It`s Grim Up North
When you think about North Korea, what do you think about?
Abductions and nuclear tests? Kim Jong Il`s paunch and bouffant?
Or, the biggest human rights crisis in the world?
With all the attention paid here in Japan to the abductions in the 1970s of a small number of citizens, it`s easy not to know that no-one has suffered more under Kim`s regime than the North Korean people themselves. Since the 1990s, two million people have starved to death, and thirteen million (of a population of 23 million) are permanently malnourished. This is down to a combination of famine, mismanagement, ideologically driven punishment, and simple corruption. Aid agencies such as Oxfam and Medecins Sans Frontiers have given up and gone home, despairing at the regime`s intransigence.
And your average starving North Korean would be unwise to complain. The thought police are everywhere, minions of a regime which makes 1984 seem like a liberal paradise. Listening to a South Korean pop song, failing to take proper care of your portrait of the Dear Leader, re-tuning your TV away from the state channel – all these crimes against the state and many, many, many more are punishable with a one-way trip to a labour camp.
Not surprisingly, a lot of people want away, but if they can survive the perilous crossing into China without freezing, drowning or being shot, their problems are far from over. China refuses to recognise them as refugees, insisting they are all `economic migrants`, and shipping back to North Korea anyone they catch. Leaving North Korea is a capital offence, and at best, refouled refugees can look forward to imprisonment and torture, with the bonus of forced abortion for any women who become pregnant while in China (highly likely, as many refugees are sold into prostitution). China allows North Korean agents to operate freely in the border area – a privilege denied to UNHCR representatives – and offers rewards to anyone turning in a refugee or one of the activists who help them.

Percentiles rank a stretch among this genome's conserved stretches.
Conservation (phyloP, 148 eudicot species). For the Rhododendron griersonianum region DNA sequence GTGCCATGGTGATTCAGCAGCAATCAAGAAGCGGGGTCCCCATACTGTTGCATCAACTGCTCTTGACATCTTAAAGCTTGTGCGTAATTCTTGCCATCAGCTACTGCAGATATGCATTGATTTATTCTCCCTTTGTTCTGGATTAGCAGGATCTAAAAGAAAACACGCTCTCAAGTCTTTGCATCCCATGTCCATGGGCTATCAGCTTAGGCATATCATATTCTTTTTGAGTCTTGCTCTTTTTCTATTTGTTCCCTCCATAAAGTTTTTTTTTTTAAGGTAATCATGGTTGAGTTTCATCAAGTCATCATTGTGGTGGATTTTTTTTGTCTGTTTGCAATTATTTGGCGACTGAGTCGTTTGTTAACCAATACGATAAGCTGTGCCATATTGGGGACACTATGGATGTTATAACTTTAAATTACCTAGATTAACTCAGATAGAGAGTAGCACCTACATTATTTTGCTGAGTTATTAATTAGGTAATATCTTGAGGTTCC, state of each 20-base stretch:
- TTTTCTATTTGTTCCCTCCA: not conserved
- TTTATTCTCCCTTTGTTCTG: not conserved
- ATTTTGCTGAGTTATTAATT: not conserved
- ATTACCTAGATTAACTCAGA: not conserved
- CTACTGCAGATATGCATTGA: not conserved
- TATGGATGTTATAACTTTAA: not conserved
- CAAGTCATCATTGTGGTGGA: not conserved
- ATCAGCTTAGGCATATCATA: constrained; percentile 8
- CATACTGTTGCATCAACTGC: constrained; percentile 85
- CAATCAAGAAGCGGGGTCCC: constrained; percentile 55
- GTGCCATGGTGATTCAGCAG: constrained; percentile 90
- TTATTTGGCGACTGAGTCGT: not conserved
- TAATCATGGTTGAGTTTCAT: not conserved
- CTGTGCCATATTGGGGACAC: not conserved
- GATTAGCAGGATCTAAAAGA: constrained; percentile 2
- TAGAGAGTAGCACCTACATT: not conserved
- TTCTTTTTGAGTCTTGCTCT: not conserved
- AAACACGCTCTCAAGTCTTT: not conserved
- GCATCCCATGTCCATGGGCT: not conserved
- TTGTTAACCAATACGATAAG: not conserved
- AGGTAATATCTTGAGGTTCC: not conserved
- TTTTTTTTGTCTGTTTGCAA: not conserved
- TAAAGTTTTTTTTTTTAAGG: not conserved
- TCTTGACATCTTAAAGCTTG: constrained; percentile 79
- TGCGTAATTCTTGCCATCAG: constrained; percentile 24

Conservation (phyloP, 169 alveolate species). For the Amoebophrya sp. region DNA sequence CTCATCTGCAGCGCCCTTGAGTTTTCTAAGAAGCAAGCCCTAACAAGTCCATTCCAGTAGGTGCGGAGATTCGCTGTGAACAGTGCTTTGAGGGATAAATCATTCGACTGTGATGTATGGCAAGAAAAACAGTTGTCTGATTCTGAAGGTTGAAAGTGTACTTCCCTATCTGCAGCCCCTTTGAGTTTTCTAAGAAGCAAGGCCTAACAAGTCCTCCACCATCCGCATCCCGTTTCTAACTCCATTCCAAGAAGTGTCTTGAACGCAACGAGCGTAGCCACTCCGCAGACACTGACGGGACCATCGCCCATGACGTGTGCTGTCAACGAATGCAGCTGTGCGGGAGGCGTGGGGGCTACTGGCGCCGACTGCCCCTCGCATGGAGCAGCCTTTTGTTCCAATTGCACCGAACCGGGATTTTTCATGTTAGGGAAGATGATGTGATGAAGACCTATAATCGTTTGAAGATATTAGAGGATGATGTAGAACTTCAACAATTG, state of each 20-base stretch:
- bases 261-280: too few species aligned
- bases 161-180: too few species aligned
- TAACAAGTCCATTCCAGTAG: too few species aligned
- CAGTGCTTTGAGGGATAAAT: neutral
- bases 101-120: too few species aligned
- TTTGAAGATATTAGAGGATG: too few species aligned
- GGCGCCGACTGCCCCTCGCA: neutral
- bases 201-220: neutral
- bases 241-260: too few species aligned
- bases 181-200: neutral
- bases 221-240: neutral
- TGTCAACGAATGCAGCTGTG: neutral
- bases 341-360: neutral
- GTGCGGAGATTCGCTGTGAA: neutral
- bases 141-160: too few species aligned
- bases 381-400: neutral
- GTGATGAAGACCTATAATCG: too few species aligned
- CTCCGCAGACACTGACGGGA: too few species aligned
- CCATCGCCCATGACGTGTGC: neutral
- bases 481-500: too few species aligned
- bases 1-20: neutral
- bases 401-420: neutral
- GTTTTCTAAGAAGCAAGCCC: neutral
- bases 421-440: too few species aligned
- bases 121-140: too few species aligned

These activists form an `underground railroad`, who shelter refugees in safe houses while they are in China, and try to smuggle them to third countries. A powerful short documentary called `Seoul Train` (www.seoultrain.com) follows some of these activists in their attempts to smuggle refugees out of China, with mixed results. And the activists also receive help from organisations such as Liberty in North Korea (www.linkglobal.org) and Life Funds for North Koeran Refugees (www.northkoreanrefugees.com).
While it may seem like it, I`m not trying to fish for donations here; but they`d certainly be welcome. It doesn`t take much to send a set of winter clothes – the refugees don`t pack much – so that they can (1) keep warm, and (2) not stand out and attract the police`s attention. Or, you could buy a copy of Seoul Train, or a cool T-shirt from the Link online store.
It`ll help people who really, really can`t help themselves.